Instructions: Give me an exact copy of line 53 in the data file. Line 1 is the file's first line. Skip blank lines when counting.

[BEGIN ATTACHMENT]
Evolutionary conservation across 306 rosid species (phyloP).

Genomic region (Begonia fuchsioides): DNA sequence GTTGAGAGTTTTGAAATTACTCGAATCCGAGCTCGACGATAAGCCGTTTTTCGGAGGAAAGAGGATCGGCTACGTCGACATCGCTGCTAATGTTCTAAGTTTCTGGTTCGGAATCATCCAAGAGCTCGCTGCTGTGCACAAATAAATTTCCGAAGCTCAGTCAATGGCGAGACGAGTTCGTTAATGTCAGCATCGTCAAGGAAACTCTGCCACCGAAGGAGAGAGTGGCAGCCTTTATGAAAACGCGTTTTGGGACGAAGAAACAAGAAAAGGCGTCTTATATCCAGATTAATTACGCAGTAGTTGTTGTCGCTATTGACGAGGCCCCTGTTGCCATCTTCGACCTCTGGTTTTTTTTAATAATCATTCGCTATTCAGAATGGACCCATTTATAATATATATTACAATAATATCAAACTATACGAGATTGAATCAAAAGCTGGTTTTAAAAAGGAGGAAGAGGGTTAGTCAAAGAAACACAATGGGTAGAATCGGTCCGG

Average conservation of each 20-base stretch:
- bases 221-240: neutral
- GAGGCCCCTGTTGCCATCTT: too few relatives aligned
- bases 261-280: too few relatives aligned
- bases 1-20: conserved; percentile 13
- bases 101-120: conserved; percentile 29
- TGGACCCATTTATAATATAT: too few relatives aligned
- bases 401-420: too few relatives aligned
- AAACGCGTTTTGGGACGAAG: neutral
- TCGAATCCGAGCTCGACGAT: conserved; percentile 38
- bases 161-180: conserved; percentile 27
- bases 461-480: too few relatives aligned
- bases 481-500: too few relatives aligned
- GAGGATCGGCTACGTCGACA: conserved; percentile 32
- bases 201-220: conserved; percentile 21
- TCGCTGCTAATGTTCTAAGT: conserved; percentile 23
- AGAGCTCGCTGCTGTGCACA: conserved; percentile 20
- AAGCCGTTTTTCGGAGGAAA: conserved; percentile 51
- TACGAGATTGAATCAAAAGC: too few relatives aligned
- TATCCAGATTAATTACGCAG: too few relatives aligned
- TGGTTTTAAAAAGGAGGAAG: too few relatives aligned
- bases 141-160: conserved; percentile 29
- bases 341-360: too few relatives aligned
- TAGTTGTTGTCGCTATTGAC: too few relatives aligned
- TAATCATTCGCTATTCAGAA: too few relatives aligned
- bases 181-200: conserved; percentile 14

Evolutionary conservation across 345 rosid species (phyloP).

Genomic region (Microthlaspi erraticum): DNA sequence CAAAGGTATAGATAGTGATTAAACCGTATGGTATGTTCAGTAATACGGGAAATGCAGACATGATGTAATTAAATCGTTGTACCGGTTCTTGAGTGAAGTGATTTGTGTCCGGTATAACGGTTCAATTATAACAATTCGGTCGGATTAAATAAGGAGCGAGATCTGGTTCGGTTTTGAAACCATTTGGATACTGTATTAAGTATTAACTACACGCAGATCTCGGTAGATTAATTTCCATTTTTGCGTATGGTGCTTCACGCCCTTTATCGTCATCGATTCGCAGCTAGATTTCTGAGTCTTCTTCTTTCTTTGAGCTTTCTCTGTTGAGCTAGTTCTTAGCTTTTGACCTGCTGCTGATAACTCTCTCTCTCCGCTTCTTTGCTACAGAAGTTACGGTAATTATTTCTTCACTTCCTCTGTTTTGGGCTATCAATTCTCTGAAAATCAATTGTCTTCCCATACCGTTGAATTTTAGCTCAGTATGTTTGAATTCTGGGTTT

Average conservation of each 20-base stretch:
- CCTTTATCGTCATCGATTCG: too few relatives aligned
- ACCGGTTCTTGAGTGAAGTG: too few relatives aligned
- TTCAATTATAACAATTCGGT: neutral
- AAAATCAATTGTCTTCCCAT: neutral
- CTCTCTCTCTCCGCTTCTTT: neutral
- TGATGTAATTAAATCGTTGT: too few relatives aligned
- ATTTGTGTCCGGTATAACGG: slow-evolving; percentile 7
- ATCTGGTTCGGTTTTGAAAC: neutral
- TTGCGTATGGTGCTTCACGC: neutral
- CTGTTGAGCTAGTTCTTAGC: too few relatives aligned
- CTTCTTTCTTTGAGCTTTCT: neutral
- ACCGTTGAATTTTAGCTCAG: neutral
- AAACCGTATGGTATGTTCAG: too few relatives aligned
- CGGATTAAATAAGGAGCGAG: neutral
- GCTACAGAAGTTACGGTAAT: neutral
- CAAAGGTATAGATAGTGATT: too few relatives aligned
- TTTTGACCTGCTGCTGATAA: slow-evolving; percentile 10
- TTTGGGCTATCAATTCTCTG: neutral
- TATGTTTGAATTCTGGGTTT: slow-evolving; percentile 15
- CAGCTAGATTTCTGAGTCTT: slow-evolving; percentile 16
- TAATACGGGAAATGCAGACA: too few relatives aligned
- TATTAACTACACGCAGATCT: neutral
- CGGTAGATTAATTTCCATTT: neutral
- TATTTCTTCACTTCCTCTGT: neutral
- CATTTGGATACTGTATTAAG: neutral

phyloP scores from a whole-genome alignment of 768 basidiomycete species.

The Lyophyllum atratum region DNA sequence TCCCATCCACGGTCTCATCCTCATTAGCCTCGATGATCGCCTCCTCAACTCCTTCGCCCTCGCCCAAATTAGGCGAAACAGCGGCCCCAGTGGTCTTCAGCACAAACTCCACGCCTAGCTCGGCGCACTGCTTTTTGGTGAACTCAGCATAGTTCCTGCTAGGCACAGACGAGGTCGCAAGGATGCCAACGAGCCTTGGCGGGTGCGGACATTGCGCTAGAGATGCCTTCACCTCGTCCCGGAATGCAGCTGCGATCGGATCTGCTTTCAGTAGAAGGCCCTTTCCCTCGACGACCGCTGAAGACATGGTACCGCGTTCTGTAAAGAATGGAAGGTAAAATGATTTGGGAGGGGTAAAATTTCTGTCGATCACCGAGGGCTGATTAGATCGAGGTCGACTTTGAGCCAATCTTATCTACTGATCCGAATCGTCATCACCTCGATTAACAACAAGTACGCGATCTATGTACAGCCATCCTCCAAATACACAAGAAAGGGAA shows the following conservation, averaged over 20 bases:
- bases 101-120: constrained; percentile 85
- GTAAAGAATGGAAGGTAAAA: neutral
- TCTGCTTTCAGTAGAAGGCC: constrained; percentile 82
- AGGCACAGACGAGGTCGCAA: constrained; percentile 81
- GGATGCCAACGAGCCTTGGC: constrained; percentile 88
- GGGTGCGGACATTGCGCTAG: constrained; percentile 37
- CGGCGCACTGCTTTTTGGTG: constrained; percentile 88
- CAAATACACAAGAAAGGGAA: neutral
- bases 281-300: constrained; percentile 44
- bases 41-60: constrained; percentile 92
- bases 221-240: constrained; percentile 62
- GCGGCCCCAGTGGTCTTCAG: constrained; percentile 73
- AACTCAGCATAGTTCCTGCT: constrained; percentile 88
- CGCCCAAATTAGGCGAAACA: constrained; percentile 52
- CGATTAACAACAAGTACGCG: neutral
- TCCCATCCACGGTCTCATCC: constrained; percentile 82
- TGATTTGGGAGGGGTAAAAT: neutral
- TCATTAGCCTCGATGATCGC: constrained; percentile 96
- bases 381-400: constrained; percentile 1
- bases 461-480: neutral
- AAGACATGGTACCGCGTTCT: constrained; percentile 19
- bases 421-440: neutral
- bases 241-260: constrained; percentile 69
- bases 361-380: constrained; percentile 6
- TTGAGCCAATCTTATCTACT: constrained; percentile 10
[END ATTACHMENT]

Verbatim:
- TATTAACTACACGCAGATCT: neutral